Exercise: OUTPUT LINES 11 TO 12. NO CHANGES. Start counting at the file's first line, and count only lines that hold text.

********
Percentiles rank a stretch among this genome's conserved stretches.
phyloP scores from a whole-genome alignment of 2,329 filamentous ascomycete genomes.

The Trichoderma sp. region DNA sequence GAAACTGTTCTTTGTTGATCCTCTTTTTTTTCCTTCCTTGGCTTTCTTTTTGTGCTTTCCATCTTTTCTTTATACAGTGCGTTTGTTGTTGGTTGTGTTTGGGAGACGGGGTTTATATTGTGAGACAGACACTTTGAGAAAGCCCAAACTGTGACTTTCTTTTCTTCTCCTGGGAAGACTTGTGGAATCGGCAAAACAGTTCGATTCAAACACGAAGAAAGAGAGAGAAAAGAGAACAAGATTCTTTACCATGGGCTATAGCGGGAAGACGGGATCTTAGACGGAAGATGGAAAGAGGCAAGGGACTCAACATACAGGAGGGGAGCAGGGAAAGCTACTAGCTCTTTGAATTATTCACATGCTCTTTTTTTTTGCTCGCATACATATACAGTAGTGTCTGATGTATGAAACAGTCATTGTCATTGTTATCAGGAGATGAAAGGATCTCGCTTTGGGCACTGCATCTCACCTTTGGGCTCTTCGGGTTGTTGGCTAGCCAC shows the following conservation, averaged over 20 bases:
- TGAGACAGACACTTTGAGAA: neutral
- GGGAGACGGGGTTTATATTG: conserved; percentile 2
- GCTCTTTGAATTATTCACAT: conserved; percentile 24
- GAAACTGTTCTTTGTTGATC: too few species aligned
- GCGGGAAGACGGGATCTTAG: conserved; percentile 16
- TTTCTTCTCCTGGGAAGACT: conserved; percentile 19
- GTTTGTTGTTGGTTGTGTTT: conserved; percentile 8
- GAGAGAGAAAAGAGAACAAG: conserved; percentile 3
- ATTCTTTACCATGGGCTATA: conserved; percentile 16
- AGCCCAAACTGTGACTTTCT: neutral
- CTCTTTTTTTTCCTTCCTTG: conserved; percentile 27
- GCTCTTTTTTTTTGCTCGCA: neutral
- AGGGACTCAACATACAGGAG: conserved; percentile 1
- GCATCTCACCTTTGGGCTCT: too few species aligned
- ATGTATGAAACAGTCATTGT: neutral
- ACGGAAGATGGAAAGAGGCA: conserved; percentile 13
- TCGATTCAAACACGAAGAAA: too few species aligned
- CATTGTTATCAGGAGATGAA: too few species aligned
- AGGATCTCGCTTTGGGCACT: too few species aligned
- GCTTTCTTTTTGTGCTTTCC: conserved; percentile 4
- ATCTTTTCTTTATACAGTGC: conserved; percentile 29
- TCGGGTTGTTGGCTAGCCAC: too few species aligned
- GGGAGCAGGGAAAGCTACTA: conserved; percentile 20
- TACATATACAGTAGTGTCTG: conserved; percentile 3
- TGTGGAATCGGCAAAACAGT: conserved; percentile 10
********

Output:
- GAGAGAGAAAAGAGAACAAG: conserved; percentile 3
- ATTCTTTACCATGGGCTATA: conserved; percentile 16